They also show many changes in their behaviours, the freedom which they have and the independence that they gain and achieve seems to help build a greater self-belief in their own capabilities, they also seem keen to learn as the curriculum they abide by which is set out differently, interests the children and this then creates the atmosphere that they enjoy and can relax yet also learn. Increasing confidence can also lead to a child’s greater independence and a desire to explore further than before.
Where this creates the potential for danger or harm, either from the surroundings or by taking part in specific activities using tools and materials, the risk is managed rather than avoided altogether. Erin (age 4) gained confidence quickly at Forest School; it was noted that her self-esteem improved and that she was enjoying taking some risks with tool use. As the children gain confidence and become familiar with the woodland, they start to take on challenges. A key feature of Forest School is that by allowing this safe framework for children to make their own discoveries, the setting is flexible enough to be adapted to what interests them.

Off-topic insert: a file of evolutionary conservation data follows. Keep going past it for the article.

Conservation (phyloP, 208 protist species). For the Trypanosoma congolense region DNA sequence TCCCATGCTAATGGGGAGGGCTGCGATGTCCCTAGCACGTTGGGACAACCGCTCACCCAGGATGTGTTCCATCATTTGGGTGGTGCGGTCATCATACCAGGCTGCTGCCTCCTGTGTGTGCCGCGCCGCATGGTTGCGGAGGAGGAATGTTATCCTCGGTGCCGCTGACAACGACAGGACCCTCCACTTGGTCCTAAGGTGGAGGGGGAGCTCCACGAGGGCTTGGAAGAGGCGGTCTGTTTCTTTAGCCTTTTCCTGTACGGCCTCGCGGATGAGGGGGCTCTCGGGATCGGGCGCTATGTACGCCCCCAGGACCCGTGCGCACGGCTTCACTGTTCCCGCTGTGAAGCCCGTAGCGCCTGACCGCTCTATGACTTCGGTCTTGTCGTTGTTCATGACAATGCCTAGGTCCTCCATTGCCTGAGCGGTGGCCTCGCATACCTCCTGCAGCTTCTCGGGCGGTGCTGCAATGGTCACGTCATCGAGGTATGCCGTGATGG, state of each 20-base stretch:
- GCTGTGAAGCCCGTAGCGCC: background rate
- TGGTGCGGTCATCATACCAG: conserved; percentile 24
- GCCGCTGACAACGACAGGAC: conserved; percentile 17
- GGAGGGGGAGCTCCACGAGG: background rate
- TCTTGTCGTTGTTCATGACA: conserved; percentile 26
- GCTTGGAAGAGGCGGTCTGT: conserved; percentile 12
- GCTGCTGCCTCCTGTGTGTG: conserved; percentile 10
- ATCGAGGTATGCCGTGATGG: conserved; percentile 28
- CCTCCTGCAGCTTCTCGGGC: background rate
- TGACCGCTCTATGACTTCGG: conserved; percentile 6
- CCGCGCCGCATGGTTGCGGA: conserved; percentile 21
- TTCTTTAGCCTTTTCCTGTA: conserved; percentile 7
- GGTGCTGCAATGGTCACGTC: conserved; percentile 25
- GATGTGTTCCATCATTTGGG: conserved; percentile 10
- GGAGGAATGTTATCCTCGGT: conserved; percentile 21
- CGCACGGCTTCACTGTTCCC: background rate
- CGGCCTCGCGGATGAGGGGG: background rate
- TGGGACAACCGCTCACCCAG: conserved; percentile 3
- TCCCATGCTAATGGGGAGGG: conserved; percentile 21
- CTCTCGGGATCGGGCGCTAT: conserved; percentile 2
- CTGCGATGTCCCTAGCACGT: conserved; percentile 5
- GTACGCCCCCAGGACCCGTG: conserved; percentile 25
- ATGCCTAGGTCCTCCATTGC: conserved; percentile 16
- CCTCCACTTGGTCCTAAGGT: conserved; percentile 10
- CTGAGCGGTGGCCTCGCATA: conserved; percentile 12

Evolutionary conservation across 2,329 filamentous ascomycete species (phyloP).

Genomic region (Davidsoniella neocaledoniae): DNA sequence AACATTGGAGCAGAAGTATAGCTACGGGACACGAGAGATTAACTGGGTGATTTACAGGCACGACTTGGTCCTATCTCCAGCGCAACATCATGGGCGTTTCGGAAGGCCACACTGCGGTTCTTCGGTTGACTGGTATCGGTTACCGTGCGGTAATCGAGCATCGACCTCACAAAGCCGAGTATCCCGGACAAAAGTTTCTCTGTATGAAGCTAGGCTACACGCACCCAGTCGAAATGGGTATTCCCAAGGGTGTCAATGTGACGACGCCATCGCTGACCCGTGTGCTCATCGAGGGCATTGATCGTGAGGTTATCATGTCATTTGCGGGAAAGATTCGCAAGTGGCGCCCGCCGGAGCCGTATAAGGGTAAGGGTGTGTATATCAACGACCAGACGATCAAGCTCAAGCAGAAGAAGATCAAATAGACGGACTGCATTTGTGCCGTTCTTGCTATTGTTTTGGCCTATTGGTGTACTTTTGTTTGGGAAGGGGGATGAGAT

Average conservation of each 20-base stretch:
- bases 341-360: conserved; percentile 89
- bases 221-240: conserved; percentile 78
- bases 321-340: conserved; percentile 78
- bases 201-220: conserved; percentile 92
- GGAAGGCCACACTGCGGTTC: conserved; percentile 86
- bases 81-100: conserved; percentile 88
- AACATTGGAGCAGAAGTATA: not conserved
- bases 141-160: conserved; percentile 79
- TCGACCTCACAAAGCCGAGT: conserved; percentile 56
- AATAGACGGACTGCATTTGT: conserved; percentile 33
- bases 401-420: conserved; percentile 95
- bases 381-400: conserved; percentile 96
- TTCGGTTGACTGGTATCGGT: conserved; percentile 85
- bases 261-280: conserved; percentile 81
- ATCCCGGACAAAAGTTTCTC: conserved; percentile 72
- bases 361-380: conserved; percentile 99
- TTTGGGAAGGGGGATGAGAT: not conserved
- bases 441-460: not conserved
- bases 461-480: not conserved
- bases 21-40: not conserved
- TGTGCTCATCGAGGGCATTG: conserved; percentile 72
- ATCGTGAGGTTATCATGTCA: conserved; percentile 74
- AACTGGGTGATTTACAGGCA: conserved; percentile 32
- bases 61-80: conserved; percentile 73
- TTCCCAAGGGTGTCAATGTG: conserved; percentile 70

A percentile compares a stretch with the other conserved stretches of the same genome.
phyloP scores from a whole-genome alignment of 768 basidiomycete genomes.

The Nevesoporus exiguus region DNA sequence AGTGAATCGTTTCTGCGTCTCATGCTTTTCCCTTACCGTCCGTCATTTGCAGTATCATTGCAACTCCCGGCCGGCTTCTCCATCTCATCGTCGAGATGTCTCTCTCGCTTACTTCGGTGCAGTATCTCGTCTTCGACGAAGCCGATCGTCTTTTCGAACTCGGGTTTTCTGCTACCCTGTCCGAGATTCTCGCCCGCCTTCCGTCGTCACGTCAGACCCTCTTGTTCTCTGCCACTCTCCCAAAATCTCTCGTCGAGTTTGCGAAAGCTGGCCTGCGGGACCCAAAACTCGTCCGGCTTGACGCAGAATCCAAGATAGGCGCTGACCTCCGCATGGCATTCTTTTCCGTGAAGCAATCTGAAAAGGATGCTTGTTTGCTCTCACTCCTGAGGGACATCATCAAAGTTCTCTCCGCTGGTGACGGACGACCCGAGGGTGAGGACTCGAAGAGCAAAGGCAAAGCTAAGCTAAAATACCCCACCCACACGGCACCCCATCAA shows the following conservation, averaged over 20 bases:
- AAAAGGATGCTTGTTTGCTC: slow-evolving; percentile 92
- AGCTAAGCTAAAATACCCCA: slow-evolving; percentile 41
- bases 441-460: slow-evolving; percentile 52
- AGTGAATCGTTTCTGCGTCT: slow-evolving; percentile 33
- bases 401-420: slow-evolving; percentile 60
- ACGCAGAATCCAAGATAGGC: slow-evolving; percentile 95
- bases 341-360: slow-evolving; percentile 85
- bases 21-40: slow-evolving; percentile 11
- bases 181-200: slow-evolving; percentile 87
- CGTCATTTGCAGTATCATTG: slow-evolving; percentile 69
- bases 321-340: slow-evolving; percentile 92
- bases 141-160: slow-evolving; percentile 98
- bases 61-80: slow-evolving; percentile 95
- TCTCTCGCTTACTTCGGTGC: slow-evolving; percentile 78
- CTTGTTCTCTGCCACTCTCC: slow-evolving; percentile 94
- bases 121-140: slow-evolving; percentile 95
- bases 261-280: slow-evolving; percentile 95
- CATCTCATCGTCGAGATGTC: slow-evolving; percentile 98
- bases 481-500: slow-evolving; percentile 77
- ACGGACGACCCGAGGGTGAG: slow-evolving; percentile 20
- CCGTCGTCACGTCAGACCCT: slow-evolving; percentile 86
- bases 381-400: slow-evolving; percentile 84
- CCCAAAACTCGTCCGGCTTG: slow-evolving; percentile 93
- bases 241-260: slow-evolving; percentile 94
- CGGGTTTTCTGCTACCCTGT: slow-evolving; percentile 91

According to Harris Helm and Gronlund (1999), ‘Young children construct their knowledge best through active, engaged, meaningful experiences that provide interaction with their environments and others’. Thomas and Thompson (2004) strongly suggest that every child should be entitled to outdoor learning. ‘The world beyond the classroom can stimulate, motivate and bring learning to life’ (Department for Education and Skills, 2006). Forest School demonstrates that effective measures can be taken to reduce and manage risk to an acceptable standard Steiner education
Rudolf Steiner was active in the early 1900s but his ideas developed in the period of 1960-90. Although Steiner schools in different countries vary, the basic principles are that learning should be designed to meet the changing needs of children as they develop physically, mentally and emotionally. Education should help a child to fulfil his or her potential but should not push children towards goals that adults or society in general, believe are desirable. Up to the age of 7 years children are encouraged to play, draw, storytelling, being at home, nature study and natural things.